The Inheritance Project understands, from the inside out, why so many philanthropists whose wealth is inherited prefer anonymity. In our experience interviewing heirs, many told us that “being outed” was their worst fear. “The question ‘What do you do?’ always terrifies me” was a typical comment. Yet most inheritors are philanthropists, though not usually on the scale that Carol Newell (keep reading) can achieve. Some remain anonymous indefinitely, while others decide—for a variety of complex reasons—to “come out” at some point in their giving.
The following article from Toronto’s Globe and Mail (November 4) offers an interesting perspective on anonymous giving:
“Carol Newell, 55, spent a decade as a secret philanthropist. From her offices in Vancouver, she has infused more than $60-million into non-profit organizations and businesses committed to environmental causes and social change. But you won’t find any public gardens, protected watersheds or wind farms emblazoned with her name.
Anonymity was her strategy for leading a normal life, Ms. Newell says.
Born in New York State, she inherited the bulk of her Newell Rubbermaid fortune at age 34. After moving to Canada, she quietly set up the Endswell Foundation in Vancouver in 1991 and worked through a business partner to get help with decision-making and administrative details. Only a small circle of friends knew the extent of her wealth and philanthropic work, Ms. Newell says, adding that secrecy made her ‘extremely shy’ at social events. ‘I avoided many conversations with people because I didn’t want them to ask me what I did for a living. I didn’t want to be labelled and treated differently because of my wealth. I still feel that way.’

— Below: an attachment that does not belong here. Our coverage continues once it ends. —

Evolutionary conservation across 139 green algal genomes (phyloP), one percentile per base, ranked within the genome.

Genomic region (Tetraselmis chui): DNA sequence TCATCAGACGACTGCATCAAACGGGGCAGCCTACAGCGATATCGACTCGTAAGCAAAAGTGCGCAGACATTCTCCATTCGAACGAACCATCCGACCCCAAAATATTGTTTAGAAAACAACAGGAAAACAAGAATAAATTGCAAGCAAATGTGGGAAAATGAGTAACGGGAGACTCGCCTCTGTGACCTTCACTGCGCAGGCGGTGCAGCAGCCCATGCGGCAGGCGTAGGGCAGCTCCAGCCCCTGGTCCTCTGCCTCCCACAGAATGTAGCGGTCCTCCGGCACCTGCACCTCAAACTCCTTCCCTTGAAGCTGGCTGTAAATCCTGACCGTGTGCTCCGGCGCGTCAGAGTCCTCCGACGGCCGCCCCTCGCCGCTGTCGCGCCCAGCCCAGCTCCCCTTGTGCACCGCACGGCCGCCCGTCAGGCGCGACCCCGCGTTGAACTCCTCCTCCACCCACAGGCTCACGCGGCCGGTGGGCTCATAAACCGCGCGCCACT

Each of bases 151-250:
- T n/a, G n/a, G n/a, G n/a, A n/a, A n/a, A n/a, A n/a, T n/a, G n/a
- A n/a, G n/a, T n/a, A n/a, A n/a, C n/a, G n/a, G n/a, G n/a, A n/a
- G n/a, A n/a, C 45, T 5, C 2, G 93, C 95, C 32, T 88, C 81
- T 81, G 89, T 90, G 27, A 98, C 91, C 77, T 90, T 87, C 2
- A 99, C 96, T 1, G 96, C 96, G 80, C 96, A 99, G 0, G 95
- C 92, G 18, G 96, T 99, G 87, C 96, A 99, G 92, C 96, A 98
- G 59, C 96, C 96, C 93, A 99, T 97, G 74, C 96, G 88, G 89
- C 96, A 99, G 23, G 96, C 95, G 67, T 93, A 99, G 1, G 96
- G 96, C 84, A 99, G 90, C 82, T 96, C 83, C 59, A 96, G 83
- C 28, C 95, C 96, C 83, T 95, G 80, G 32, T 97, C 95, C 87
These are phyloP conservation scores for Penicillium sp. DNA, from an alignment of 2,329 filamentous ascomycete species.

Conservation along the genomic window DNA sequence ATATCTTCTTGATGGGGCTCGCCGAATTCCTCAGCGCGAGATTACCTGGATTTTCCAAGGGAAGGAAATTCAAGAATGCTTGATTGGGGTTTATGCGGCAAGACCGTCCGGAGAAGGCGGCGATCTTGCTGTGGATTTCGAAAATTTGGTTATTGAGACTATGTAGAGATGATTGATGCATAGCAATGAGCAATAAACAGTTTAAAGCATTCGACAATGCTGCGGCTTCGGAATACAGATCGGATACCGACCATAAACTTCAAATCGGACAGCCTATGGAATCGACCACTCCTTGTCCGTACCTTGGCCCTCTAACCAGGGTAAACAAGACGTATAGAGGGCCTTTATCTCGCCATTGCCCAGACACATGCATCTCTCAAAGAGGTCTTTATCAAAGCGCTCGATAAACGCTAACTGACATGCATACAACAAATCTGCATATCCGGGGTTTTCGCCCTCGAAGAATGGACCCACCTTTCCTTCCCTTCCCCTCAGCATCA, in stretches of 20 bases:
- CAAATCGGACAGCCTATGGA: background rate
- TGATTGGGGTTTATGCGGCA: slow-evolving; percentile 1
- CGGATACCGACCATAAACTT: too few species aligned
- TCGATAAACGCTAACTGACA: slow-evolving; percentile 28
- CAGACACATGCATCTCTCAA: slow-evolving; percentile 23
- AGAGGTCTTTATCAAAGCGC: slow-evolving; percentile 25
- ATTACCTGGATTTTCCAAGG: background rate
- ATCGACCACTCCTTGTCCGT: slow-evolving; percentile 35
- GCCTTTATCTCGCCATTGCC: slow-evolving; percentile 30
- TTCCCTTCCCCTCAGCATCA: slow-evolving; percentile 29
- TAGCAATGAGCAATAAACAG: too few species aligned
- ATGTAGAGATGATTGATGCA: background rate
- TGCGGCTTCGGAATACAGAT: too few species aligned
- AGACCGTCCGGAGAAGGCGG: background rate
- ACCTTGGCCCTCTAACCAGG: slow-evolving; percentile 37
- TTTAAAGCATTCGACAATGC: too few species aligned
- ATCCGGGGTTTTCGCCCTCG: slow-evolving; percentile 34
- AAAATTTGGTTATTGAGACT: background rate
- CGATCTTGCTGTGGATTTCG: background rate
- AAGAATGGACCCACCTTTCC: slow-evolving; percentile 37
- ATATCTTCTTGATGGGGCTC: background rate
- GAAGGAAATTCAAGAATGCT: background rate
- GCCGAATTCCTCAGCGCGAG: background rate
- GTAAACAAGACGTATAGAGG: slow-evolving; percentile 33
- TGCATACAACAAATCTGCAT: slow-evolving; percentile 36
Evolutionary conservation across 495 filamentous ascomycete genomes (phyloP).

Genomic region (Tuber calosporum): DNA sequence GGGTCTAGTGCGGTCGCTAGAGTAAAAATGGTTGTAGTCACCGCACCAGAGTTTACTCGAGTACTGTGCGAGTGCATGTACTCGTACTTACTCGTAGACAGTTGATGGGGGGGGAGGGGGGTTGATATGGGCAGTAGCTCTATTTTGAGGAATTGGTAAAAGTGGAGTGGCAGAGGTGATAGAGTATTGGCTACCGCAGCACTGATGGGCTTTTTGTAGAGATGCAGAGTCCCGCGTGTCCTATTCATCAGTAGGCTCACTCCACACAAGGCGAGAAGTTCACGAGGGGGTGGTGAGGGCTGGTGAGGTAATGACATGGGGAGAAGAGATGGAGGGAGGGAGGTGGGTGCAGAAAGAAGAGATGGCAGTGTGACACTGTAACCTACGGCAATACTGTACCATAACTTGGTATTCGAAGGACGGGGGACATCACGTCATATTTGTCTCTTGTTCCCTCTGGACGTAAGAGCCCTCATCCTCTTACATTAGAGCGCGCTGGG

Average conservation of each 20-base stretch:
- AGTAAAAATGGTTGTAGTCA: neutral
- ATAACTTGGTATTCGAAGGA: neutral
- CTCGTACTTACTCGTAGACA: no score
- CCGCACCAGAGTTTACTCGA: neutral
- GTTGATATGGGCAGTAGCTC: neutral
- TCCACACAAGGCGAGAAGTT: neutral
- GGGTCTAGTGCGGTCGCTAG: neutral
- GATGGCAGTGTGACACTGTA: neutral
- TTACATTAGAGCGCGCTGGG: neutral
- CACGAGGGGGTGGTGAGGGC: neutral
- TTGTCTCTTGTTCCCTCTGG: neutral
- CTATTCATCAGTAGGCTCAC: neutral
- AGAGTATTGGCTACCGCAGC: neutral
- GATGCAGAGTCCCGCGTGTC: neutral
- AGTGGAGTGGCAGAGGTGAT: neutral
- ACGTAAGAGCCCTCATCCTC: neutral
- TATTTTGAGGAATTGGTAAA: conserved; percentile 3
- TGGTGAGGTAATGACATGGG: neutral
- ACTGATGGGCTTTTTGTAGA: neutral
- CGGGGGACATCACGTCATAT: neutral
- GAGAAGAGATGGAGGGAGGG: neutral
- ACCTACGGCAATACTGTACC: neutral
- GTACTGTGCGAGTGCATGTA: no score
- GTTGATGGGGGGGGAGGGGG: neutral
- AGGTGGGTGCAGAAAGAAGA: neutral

Anonymous giving isn’t the norm, philanthropy experts say. Far more common are the boldface names that brand everything from hockey-rink seats to hospital wings, often at fundraisers’ insistence. Nevertheless, a small percentage of philanthropists choose to remain nameless for business, personal or spiritual reasons, says Leslie Lenkowsky, a professor at The Center on Philanthropy at Indiana University. The exact number is difficult to determine since anonymous gifts don’t get much publicity, he adds: ‘You just don’t know.’”